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On the Firing Line With the Germans (1915)

 

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On the Firing Line With the Germans advertisement, Moving Picture World, 26 February 1916

During the centenary observance of World War I, we’ve been prioritizing the preservation of films in our collection pertaining to the conflict. Foremost among these is a film called On the Firing Line With the Germans, shot in 1915 by Wilbur H. Durborough and his cameraman Irving Ries. Library staff members George Willeman and Lynanne Schweighofer reviewed and selected the best surviving scenes from among 32 reels of nitrate film, nine reels of paper print fragments, and supplemental 35mm from the National Archives, then assembled the digital files created from them to present a complete version of the film as it premiered on 28 November 1915. This description hardly does justice to the hundreds of hours required to restore this film, a complex and exacting process we’ll describe more fully in a future post.

Our restoration could not have happened without the indefatigable research conducted by independent researchers James Castellan and Ron van Dopperen, plus former Library of Congress Moving Image Curator Cooper Graham. In 2014 the trio co-authored American Cinematographers in the Great War, which was published by John Libbey and sponsored by the Pordenone Silent Film Festival, where in October 2015 the film was publically shown for the first time since its last documented showing in March 1917. It will be screened again on November 16 here at the Packard Campus, with pianist Stephen Horne accompanying.

Ron was kind enough to synopsize the history of the film for Now See Hear!, but a fascinating and much more comprehensive report—which Castellan, van Dopperen, and Graham call On the Firing Line With the Germans: A Film Annotation—is available for download here.

In April 1915, the persuasive and enterprising still photographer Wilbur Henry Durborough and cinematographer Irving Guy Ries crossed the border between Holland and Germany in a large, flamboyant Stutz Bearcat to photograph the Great War from the German side. They were to have a great and unique adventure.

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Durborough and his Stutz Bearcat, courtesy Prints & Photographs Division

 

Their task was to film Germany at war.  The Germans knew they were losing the propaganda battle in the still-neutral United States, and were anxious to have American correspondents document and publicize their point of view.  In addition, a group of businessmen in Chicago, a center of pro-German sentiment in the United States, saw an excellent business opportunity in making a war film for American theaters.  While the Newspaper Enterprise Association financed Durborough’s wartime photographs, an ad hoc War Film Syndicate financed the duo’s motion pictures.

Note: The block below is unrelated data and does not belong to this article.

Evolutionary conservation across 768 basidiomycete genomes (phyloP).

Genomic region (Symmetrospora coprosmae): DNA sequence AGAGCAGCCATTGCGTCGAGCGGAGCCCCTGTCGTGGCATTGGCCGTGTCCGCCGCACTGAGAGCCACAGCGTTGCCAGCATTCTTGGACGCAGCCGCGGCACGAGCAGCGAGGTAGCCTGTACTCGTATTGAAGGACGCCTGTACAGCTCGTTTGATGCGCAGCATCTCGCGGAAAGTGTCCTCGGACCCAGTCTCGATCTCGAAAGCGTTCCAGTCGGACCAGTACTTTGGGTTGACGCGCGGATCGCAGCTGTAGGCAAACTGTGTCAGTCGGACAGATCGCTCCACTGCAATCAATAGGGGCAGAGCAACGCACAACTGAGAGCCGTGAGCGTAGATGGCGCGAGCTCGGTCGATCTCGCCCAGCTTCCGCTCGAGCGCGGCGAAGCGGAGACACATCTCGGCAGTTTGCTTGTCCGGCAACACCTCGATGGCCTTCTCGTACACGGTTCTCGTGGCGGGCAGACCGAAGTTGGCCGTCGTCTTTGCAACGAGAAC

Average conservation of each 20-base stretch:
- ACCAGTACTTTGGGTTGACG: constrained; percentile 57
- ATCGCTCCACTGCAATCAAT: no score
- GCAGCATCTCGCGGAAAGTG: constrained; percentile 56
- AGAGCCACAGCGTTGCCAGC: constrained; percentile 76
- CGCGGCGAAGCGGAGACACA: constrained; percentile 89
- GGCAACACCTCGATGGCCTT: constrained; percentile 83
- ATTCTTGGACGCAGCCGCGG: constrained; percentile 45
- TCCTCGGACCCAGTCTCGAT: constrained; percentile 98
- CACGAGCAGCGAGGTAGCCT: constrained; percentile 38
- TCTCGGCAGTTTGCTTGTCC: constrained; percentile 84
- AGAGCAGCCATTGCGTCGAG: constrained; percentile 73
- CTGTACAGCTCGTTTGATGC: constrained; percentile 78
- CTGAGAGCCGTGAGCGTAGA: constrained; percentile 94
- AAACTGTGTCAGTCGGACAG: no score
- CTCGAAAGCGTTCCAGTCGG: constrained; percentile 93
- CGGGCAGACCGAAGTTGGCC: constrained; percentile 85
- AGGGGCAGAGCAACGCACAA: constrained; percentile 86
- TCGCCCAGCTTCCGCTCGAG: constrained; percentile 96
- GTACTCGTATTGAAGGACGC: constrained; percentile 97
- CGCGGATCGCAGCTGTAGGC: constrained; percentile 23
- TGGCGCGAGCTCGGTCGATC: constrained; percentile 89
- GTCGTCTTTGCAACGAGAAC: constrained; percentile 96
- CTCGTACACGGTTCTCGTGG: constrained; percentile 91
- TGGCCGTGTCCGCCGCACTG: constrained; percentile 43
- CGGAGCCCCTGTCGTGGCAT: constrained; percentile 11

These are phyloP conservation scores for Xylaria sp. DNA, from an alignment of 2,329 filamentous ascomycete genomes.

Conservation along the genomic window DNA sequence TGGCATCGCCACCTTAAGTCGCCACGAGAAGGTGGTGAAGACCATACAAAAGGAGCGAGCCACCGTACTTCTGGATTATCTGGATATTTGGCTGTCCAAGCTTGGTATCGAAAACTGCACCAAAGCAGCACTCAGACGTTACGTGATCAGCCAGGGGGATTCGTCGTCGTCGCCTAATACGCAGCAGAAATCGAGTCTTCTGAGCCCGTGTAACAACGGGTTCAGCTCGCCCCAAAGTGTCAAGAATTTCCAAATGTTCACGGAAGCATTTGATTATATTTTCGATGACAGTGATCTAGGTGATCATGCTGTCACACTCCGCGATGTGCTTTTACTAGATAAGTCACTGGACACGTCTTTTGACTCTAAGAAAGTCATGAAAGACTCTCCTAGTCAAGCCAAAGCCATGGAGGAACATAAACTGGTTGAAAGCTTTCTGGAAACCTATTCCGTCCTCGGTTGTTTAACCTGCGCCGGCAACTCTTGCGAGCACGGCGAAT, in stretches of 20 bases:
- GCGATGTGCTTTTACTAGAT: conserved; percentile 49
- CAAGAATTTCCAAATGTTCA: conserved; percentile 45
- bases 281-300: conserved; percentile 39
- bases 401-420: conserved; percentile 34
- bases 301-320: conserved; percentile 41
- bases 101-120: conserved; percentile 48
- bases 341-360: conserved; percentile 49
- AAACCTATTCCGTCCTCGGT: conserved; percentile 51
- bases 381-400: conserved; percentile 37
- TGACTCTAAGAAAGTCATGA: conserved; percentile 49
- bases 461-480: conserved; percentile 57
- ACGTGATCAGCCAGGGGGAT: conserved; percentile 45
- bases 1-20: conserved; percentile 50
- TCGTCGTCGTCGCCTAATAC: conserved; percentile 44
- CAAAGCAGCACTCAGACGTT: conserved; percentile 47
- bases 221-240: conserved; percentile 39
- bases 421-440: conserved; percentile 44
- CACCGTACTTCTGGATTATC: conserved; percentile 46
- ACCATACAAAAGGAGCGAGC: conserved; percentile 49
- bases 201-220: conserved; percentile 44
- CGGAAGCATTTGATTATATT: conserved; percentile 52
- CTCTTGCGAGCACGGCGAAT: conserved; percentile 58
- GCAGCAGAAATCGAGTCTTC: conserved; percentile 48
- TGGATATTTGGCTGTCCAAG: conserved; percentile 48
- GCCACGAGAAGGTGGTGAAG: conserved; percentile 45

They filmed in wartime Berlin and East Prussia capturing some poignant footage of life in Berlin, including military hospitals, as well as the destruction in East Prussian cities.  Durborough filmed Friedrich von Bernhardi, perhaps the most sword-rattling German militarist of them all, as well as extremely rare footage of the feminists Jane Addams, Alice Hamilton and Aletta Jacobs, who had come to Berlin for the opposite reason: peace.

Durborough and Ries were fortunate to be in Germany in the summer of 1915, during the great German drive across East Prussia and Poland which drove the Russians back to their own border.  It was the high-water mark of German forces on the eastern front.  For most of this time, Durborough and Ries were accompanying Hindenburg’s forces.  They would be present at the fall of Novo Georgievsk, the major Russian fort in Poland, and at the Kaiser Review that followed, where Wilhelm reviewed and thanked his troops on their victory and Durborough caused a stir when he disobeyed orders and filmed Kaiser Wilhelm.  He also photographed the fall of Warsaw to the Germans, and its Jewish quarter.

The film is unique in being the only American feature-length documentary made during World War I. It is doubly special because, unlike most other films of the period, it was not cut to pieces for stock shots. It also reflects indirectly the financial and ideological forces at work in the United States at the time.  Although probably not the intent of the film makers, it shows horrors of war that were impacting not just the battlefields but also the German home front.

On the Firing Line With the Germans (Wilbur H. Durborough, 1915)